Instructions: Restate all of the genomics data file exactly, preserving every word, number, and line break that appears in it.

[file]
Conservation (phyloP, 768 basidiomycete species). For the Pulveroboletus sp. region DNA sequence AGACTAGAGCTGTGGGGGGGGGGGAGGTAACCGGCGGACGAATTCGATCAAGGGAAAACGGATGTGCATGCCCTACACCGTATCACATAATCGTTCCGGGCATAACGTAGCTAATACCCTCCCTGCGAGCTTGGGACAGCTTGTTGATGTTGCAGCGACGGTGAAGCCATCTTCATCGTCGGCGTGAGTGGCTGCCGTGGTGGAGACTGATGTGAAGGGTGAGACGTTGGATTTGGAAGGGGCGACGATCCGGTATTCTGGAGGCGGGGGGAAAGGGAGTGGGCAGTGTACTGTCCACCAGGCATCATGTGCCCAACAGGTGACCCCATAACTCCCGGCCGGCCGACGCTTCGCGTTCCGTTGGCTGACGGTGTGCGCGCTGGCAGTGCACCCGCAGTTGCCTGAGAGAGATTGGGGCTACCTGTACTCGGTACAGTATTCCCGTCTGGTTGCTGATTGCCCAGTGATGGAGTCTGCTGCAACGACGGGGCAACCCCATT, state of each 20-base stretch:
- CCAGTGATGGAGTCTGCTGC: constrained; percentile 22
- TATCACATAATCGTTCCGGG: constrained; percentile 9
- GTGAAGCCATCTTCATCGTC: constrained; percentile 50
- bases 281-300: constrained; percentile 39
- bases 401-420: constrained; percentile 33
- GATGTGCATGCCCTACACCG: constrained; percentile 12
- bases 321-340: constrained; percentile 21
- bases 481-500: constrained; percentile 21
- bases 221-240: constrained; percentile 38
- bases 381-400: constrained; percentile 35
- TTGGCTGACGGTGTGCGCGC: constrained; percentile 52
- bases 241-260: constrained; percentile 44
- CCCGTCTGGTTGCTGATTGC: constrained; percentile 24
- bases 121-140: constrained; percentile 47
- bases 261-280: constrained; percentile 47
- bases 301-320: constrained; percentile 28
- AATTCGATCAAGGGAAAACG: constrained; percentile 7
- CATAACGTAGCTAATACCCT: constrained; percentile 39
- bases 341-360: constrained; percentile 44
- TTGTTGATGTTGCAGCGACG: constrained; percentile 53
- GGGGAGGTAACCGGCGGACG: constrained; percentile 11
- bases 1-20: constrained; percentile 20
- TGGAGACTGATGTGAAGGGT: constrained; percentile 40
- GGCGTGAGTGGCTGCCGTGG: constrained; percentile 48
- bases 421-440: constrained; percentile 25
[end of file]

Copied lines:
Conservation (phyloP, 768 basidiomycete species). For the Pulveroboletus sp. region DNA sequence AGACTAGAGCTGTGGGGGGGGGGGAGGTAACCGGCGGACGAATTCGATCAAGGGAAAACGGATGTGCATGCCCTACACCGTATCACATAATCGTTCCGGGCATAACGTAGCTAATACCCTCCCTGCGAGCTTGGGACAGCTTGTTGATGTTGCAGCGACGGTGAAGCCATCTTCATCGTCGGCGTGAGTGGCTGCCGTGGTGGAGACTGATGTGAAGGGTGAGACGTTGGATTTGGAAGGGGCGACGATCCGGTATTCTGGAGGCGGGGGGAAAGGGAGTGGGCAGTGTACTGTCCACCAGGCATCATGTGCCCAACAGGTGACCCCATAACTCCCGGCCGGCCGACGCTTCGCGTTCCGTTGGCTGACGGTGTGCGCGCTGGCAGTGCACCCGCAGTTGCCTGAGAGAGATTGGGGCTACCTGTACTCGGTACAGTATTCCCGTCTGGTTGCTGATTGCCCAGTGATGGAGTCTGCTGCAACGACGGGGCAACCCCATT, state of each 20-base stretch:
- CCAGTGATGGAGTCTGCTGC: constrained; percentile 22
- TATCACATAATCGTTCCGGG: constrained; percentile 9
- GTGAAGCCATCTTCATCGTC: constrained; percentile 50
- bases 281-300: constrained; percentile 39
- bases 401-420: constrained; percentile 33
- GATGTGCATGCCCTACACCG: constrained; percentile 12
- bases 321-340: constrained; percentile 21
- bases 481-500: constrained; percentile 21
- bases 221-240: constrained; percentile 38
- bases 381-400: constrained; percentile 35
- TTGGCTGACGGTGTGCGCGC: constrained; percentile 52
- bases 241-260: constrained; percentile 44
- CCCGTCTGGTTGCTGATTGC: constrained; percentile 24
- bases 121-140: constrained; percentile 47
- bases 261-280: constrained; percentile 47
- bases 301-320: constrained; percentile 28
- AATTCGATCAAGGGAAAACG: constrained; percentile 7
- CATAACGTAGCTAATACCCT: constrained; percentile 39
- bases 341-360: constrained; percentile 44
- TTGTTGATGTTGCAGCGACG: constrained; percentile 53
- GGGGAGGTAACCGGCGGACG: constrained; percentile 11
- bases 1-20: constrained; percentile 20
- TGGAGACTGATGTGAAGGGT: constrained; percentile 40
- GGCGTGAGTGGCTGCCGTGG: constrained; percentile 48
- bases 421-440: constrained; percentile 25